Ivanka Trump made a quiet show of compromise in the aftermath of her father's inauguration, taking a low-profile meeting with Planned Parenthood president Cecile Richards.
Details of the meeting are now beginning to emerge. According to Politico, the first daughter met with both Richards and an unnamed "vocal surrogate" on Hillary Clinton's campaign to ostensibly clear up misconceptions about Planned Parenthood's services.
"The purpose of the meeting, from Cecile's point of view, was to make sure that Ivanka fully understood what Planned Parenthood does, how it is funded, and why it would be a terrible idea for Planned Parenthood to be removed from being able to see Medicaid patients," Dawn Laguens, executive vice president of the Planned Parenthood Federation of America, told the outlet.
Laguens said a crucial part of the conversation, for Richards, was stressing that federal dollars don't actually go toward funding abortions — a small detail that seems to have been lost on Republican politicians bent on stripping these facilities of their funds.
But if for a moment there we thought Trump had finally delivered on her promise to be an advocate for women in her father's administration, we should think again.
Politico reported the "cordial relationship" between Trump and Richard has since "soured," with Richards, like many others, nailing Trump on her complicity in Donald Trump's anti-reproductive rights agenda.
"Anyone who works in this White House is responsible for addressing why women are in the crosshairs of basically every single policy we've seen in this administration," Richards told the crowd at Wednesday's Women in the World conference.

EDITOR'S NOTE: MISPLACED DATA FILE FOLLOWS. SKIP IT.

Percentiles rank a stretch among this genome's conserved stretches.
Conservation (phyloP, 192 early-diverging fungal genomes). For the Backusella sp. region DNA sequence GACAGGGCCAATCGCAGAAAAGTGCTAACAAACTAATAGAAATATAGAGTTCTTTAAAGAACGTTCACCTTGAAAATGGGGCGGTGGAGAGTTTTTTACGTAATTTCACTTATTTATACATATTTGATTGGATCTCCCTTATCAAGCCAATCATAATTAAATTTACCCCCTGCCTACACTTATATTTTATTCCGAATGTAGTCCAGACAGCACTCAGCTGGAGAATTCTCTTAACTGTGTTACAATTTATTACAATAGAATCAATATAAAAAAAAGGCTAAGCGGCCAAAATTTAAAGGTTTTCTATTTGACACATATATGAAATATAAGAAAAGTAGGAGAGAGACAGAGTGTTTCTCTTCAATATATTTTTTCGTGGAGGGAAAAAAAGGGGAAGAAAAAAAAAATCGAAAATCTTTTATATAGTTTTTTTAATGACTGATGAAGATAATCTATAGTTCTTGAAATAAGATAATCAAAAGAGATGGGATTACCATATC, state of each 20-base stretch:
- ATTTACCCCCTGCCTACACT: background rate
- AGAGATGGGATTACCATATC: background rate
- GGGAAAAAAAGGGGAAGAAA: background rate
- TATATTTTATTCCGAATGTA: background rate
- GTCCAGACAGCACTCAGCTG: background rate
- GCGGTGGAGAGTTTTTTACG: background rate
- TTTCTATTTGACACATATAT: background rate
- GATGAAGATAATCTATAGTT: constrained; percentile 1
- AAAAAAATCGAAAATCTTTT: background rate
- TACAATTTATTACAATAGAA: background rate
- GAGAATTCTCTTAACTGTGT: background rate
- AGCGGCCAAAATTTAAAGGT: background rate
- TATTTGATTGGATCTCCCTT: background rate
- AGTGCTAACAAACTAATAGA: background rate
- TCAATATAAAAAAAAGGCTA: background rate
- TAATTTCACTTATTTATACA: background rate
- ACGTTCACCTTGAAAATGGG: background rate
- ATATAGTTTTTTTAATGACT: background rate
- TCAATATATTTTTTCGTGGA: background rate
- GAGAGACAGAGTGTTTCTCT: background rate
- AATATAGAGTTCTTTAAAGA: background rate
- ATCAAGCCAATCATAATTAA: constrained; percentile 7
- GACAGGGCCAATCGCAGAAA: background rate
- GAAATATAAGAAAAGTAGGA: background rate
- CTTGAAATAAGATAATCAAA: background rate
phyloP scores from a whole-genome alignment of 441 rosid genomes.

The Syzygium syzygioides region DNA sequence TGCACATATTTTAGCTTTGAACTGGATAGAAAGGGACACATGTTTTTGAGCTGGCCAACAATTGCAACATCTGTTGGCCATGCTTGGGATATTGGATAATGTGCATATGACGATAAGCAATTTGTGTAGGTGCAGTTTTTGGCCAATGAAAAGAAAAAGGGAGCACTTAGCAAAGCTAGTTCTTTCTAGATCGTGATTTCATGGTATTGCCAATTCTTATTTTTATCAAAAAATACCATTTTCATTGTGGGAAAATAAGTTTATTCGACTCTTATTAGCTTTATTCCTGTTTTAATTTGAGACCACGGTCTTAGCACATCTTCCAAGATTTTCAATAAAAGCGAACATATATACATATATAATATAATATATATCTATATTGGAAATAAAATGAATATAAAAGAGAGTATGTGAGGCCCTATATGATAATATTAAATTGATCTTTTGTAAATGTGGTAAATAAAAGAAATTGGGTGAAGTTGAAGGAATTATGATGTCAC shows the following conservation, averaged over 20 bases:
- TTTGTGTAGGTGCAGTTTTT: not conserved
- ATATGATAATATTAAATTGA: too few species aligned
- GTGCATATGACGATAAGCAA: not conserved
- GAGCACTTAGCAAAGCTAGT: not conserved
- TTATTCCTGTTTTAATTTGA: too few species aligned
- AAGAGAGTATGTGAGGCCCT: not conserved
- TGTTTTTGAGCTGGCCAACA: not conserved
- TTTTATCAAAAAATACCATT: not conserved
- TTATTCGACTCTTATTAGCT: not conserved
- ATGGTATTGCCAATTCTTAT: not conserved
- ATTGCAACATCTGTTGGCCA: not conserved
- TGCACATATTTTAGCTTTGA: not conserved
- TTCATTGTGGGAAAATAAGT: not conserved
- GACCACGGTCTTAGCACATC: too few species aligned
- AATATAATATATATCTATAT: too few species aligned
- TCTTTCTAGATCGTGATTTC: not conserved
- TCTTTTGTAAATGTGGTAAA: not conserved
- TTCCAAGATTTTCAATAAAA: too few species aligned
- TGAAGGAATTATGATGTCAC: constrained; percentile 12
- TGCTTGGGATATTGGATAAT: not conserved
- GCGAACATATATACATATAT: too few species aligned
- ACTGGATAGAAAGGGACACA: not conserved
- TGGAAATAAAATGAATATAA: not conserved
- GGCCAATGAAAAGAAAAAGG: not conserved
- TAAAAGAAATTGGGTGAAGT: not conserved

On Thursday, Vice President Mike Pence was the tie-breaking vote on legislation that gives states the green light to withhold federal funds from abortion providers that actually go toward services like breast cancer screenings, STI tests and well-woman exams — not abortions.
Those policies most recently included an end to the United States' contributions to the United Nations' fund for family planning, maternal health and child care, known as UNFPA, all because of its stance on abortion. The U.S.'s support, UNFPA officials wrote, had saved "tens of thousands" of mothers from preventable deaths over the year.
Whether or not Trump could have prevented these decisions, Laguens said Trump must reckon with them.
"You don't get to have it both ways," Laguens told Politico. "You don't get to say, 'I'm all for economic empowerment,' and ignore that 30% of wage gains are directly attributable to access to birth control. You don't get to say women should have great child care when maternity benefits are on the chopping block."